More than three years have passed since tide of the Arab Spring swept through the region, carrying away in its undertow three Presidents-for-life as well as one Brother-Leader. At the heart of the movements that coalesced in Egypt, Libya, Tunisia, and Yemen was a desire for democratic reform and a final sunset on the decades-old systems of repression and human rights abuses. However, a comparative view of the current state of human rights today versus that of 2010 reveals the emerging patterns defining the people’s relationship with the state in the post-Arab Spring era. The US Department of State’s annual review of human rights provides an opportunity to assess what progress has been made as well as how very far the transitioning countries have left to go.
In the transitioning countries there have been improvements worth highlighting. The most obvious is the new found ability in the region for people to change their government, and to interact with it in ways unheard of under the former regimes. Free elections and referendums have been held in all four transitioning countries, and while not without flaws, in most cases they were considerably fairer than under the previous regimes. Successful national dialogue efforts, particularly Yemen, have paved the way for an open discussion between citizens and the state. Such initiatives are helping to redefine the relationship between the government and the governed.
The freedoms of association and speech have also improved in the transitioning countries—Egypt being the exception. The fall of Muammar Qaddafi’s Green Book totalitarianism in Libya, and Ali Abdullah Saleh’s paternalistic domination of Yemeni politics has led to a blossoming of civil society organizations and political parties. In Tunisia, in spite of only recently repealing the state of emergency that imposed restrictions on freedom of speech and expression, security forces were not enforcing such restrictions since Zine El Abidine Ben Ali’s ouster, and few if any formal charges were pursued in courts.
Tunisia and Libya have also opened their doors to international human rights monitors and other non-governmental observers . Qaddafi’s rule was particularly closed-off in this regard; as the US State Department characterized it, “In practice, no NGOs functioned in the country” in 2010, while today numerous NGOs operate largely “without government restriction.”
Unfortunately, more good news is hard to come by. Egypt has shown few discernible improvements. In 2013, Freedom House changed its rating from ‘Not Free’ to ‘Partly Free’ only to reverse its decision this year following the military intervention against Mohammed Morsi’s elected government. Since the January 25 revolution, Egypt has experienced no net change, if not a slip into the negative.
Free speech and association in Egypt deteriorated since 2010. Both the Morsi and interim governments pursued prosecutions based on perceived insults to various institutions. The military-backed interim government most recently tried citizens for “incitement to violence” that showed solidarity with the Muslim Brotherhood, branded a terrorist organization at the end of 2013. While there is more potential for the people of Egypt to at least nominally change their government, the military clearly remains the ultimate, untouchable purveyor of political power.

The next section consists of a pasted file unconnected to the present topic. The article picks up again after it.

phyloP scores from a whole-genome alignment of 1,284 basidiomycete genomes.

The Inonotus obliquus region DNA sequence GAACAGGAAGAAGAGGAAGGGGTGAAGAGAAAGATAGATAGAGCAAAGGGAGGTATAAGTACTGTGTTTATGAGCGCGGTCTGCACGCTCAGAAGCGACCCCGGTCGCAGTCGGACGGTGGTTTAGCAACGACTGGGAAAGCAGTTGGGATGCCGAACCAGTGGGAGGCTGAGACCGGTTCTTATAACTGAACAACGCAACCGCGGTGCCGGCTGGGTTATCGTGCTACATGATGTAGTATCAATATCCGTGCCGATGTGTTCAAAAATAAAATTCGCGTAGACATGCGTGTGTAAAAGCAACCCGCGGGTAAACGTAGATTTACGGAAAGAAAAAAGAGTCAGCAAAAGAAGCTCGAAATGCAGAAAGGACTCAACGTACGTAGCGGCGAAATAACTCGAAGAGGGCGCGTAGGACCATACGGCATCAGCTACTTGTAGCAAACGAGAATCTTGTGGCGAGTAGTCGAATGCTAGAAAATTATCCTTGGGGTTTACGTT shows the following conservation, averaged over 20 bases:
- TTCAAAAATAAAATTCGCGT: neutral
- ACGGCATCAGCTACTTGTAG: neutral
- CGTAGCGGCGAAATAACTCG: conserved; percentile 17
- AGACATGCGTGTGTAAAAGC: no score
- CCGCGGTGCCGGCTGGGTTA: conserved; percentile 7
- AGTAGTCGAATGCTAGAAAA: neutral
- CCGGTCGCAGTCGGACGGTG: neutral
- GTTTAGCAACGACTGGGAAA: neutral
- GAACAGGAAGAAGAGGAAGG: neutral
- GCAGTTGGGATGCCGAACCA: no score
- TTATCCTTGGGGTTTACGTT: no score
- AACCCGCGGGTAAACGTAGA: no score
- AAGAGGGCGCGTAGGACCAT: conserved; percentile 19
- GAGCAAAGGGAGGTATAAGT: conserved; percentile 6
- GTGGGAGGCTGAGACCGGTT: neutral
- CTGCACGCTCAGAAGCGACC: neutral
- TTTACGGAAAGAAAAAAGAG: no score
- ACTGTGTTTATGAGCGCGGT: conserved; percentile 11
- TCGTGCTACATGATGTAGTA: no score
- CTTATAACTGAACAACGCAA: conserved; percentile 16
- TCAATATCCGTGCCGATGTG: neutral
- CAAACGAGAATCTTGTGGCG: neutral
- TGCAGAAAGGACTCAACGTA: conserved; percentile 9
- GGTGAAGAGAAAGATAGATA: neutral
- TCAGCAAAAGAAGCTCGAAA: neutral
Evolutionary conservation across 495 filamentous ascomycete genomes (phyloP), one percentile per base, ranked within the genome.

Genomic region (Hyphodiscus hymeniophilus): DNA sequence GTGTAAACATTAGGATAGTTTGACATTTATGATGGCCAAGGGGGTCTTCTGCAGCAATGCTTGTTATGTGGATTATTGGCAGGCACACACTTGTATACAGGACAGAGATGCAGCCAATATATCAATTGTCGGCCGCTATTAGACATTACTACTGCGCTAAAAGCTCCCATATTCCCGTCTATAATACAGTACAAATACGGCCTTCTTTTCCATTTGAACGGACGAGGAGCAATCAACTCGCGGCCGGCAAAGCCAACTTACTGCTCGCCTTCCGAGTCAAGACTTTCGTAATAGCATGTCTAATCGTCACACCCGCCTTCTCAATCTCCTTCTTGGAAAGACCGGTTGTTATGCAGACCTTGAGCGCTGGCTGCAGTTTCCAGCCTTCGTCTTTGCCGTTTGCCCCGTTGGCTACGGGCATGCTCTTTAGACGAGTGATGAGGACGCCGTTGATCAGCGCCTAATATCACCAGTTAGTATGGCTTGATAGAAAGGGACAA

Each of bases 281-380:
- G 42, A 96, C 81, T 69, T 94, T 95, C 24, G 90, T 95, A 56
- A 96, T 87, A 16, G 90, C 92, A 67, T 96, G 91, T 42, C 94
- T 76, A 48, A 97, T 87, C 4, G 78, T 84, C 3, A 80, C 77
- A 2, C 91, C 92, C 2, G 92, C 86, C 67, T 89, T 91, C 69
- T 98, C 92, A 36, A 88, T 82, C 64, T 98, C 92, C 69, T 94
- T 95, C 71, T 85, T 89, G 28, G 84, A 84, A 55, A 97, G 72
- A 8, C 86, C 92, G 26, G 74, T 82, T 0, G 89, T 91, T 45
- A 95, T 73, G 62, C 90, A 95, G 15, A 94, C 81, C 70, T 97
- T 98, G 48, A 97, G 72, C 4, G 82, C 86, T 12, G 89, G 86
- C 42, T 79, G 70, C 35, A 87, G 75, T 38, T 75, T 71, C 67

Freedom of assembly has a mixed track record. On one hand, the renewed culture of protest and activism has resulted in levels of organization previously unheard of pre-2011. However, in the context of continued assaults on demonstrators, this cannot be called an improvement. In cases where protests were permitted, it was often the result of politicized cooptation of protests that suited the government’s interests. Post-revolutionary governments in all of the transitioning countries resorted to forcefully dispersing protests. Such practices were common before the uprisings, but have occurred on a much larger scale given the increased frequency of protests in recent years. In Egypt, under the cover of “regulating” protests, a new law banned unsanctioned public gatherings of ten or more people while granting police more power with which to crush demonstrations.
Rights of women and minorities remain secondary issues as transitions progress. Though steps to for larger political inclusion and representation have been noticeable, the failure to implement reforms and broader societal changes continues to relegate half of the population to second class citizenship. Because of social stigmas, sexual assault and domestic violence go unreported in the Arab world. Despite the lip service to equality, women continue to face widespread discrimination. Yemen suffers from women’s underrepresentation in education, political life, and the labor market, consistently valued less than men in terms of legal and social value. In Libya, Qaddafi’s use of foreign mercenaries from sub-Saharan Africa during the uprising led to discrimination based on skin color.